My main research interests center on understanding the brain mechanisms of decisions. Specifically, this involves exploring the impact of environmental factors that contribute to reward-related choice and the incorporation of costs (and value) in learning and decision making. To that end, my lab studies these processes using a combination of behavioral, molecular, pharmacological, computational, and in vivo imaging methods. More recently we have investigated the neurobiological basis for the role of uncertainty, risk, and reinforcement history on learning and choice. A better understanding of the basic neural mechanisms in reinforcement learning and choice behavior contributes, we think, to our knowledge of behavioral and substance addictions in particular.
Dr. Izquierdo received a B.S. in Biology and Psychology from Emory University, and a Ph.D. in Cognitive Neuroscience through the Graduate Partnership Program between the National Institutes of Health and The George Washington University. After completing her doctoral work at the National Institute of Mental Health, she spent two years as a postdoctoral fellow at the National Institute on Alcohol Abuse and Alcoholism. Dr. Izquierdo is active in a number of national organizations and initiatives that promote diversity and inclusion in STEM.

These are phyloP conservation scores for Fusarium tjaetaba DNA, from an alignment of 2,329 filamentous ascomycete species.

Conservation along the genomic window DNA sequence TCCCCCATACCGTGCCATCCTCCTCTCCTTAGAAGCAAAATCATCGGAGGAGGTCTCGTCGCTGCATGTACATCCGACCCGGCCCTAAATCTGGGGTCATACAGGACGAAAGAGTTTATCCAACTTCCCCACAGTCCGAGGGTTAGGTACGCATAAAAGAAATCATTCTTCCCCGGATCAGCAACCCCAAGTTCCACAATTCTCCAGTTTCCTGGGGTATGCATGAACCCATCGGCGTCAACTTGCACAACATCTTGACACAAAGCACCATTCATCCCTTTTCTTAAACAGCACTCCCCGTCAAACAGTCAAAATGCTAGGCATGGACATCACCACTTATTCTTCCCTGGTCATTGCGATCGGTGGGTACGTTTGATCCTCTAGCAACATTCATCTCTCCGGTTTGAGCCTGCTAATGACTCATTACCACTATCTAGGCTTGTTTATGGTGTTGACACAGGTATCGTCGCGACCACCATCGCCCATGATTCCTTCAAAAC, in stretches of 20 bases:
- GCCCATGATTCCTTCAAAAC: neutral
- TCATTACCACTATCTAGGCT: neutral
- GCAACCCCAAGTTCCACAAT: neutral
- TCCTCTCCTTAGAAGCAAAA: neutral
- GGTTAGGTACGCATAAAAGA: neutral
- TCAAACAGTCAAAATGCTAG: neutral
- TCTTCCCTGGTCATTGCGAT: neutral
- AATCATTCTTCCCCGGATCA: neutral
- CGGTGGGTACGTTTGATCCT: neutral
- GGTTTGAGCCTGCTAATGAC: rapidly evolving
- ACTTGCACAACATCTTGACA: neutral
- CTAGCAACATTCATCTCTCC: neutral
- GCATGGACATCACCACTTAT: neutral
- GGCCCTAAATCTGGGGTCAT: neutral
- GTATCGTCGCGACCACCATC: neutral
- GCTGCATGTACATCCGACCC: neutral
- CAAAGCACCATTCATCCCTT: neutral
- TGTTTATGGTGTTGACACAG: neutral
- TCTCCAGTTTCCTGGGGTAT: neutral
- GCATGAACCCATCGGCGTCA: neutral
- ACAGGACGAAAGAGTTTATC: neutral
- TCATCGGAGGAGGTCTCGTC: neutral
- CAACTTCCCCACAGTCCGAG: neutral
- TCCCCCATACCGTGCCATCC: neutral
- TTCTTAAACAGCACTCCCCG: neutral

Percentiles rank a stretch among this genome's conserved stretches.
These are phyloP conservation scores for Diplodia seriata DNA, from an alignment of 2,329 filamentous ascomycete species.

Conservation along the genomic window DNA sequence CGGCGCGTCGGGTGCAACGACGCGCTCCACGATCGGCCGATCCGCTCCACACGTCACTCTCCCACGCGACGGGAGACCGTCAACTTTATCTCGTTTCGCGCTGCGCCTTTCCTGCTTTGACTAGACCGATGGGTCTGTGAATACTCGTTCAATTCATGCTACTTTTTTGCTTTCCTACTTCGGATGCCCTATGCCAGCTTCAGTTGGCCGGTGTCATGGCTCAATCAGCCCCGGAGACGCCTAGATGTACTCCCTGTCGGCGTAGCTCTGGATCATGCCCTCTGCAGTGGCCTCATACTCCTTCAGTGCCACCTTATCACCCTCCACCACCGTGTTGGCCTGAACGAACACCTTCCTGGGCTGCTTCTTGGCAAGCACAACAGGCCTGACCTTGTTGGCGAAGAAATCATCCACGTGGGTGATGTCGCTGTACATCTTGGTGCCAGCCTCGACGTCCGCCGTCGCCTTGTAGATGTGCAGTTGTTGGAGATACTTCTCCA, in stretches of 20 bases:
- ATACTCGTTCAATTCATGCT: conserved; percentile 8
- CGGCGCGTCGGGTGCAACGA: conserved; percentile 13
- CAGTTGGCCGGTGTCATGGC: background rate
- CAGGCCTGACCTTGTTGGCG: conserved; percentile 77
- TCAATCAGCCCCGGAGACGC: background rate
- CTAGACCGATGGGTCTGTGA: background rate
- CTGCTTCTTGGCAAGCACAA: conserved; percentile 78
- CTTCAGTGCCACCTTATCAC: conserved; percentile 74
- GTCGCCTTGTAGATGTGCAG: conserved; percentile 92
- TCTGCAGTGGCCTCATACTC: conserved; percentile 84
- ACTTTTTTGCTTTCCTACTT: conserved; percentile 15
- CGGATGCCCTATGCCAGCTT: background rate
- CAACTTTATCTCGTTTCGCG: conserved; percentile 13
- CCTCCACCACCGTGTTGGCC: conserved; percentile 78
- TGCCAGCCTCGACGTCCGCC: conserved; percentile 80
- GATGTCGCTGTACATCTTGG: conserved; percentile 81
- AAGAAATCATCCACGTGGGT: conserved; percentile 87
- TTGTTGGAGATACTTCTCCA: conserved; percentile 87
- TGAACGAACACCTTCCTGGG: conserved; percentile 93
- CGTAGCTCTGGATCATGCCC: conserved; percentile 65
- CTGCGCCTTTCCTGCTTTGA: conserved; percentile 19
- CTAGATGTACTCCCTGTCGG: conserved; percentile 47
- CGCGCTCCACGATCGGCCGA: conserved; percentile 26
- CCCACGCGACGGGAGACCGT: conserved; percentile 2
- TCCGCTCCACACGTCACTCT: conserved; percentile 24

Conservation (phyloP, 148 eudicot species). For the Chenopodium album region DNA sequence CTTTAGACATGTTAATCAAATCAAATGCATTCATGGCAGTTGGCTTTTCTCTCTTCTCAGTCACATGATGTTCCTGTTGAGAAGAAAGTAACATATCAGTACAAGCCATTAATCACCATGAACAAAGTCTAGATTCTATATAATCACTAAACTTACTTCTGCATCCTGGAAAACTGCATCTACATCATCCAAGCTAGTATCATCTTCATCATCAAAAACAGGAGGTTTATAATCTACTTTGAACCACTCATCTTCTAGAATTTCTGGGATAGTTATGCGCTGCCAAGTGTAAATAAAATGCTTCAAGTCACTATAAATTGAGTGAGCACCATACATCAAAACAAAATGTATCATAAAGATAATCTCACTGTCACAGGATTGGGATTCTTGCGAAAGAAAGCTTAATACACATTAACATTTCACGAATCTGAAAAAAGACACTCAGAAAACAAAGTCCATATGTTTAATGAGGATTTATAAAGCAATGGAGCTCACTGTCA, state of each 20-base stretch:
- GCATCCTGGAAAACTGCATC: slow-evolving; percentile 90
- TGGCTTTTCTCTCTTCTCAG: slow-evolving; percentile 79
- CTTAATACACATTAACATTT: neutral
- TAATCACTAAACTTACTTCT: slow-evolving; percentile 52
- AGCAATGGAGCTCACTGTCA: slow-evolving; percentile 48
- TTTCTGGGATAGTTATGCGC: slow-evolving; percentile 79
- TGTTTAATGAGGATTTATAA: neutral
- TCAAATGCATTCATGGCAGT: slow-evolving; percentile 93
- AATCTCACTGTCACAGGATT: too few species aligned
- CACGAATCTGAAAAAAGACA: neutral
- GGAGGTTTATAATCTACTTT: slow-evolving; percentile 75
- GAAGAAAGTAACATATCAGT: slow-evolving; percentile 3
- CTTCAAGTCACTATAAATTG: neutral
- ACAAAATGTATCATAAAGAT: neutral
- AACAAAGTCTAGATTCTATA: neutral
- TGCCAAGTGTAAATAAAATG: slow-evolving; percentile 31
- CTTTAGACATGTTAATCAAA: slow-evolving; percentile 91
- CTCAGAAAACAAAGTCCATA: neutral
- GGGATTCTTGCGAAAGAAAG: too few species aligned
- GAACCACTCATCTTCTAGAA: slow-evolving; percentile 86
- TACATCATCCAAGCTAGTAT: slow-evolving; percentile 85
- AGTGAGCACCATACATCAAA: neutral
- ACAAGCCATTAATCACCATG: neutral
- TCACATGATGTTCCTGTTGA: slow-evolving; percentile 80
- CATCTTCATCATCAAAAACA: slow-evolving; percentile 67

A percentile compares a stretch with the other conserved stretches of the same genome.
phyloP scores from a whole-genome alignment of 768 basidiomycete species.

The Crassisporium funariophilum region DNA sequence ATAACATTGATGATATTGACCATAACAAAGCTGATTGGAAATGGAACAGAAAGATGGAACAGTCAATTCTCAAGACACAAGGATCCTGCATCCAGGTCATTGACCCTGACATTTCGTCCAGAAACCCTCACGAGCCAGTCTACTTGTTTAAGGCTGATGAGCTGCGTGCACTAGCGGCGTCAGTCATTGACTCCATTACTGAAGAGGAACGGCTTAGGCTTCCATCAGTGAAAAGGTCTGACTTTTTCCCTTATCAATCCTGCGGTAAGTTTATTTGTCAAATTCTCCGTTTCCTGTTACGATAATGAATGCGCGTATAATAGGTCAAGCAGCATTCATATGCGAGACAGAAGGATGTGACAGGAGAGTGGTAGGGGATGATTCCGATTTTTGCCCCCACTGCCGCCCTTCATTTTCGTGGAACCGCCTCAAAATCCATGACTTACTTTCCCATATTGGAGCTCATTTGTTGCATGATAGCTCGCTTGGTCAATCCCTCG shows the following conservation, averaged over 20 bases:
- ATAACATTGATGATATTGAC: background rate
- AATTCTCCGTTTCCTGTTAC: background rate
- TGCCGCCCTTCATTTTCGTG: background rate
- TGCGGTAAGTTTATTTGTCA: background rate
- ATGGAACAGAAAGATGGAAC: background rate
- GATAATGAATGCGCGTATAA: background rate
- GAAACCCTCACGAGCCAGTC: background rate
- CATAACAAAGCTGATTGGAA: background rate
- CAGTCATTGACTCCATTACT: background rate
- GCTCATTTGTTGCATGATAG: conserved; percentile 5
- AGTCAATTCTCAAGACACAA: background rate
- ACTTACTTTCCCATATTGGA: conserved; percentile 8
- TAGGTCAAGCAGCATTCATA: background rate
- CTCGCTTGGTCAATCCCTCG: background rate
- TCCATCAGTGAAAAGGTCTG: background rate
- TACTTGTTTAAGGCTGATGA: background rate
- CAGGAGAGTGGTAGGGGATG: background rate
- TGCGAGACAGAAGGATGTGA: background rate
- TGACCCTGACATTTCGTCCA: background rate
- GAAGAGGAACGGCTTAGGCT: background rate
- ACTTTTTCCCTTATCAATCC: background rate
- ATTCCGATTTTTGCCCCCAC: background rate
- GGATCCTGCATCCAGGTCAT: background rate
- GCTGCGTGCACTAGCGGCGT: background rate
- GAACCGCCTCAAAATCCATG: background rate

Hart EE, Gerson JO, Izquierdo A (2018). Persistent effect of withdrawal from intravenous methamphetamine self-administration on brain activation and behavioral economic indices involving an effort cost. Neuropharmacology in press.
Izquierdo (2017). Functional heterogeneity within rat orbitofrontal cortex in reward learning and decision making. The Journal of Neuroscience 37(44): 10529-10540.
Stolyarova A and Izquierdo A (2017). Complementary contributions of basolateral amygdala and orbitofrontal cortex to value learning under uncertainty. eLife https://elifesciences.org/articles/27483
Thompson AB, Gerson J, Stolyarova A, Bugarin A, Hart EE, Jentsch JD, Izquierdo A (2017). Steep effort discounting of a preferred reward over a freely-available option in prolonged methamphetamine withdrawal in male rats. Psychopharmacology 234(18): 2697-2705.
Hart EE, Gerson JO, Zoken Y, Garcia M, and Izquierdo A (2017). Anterior cingulate cortex supports effort allocation toward a qualitatively preferred option. Eur J Neurosci 46(1): 1682-1688.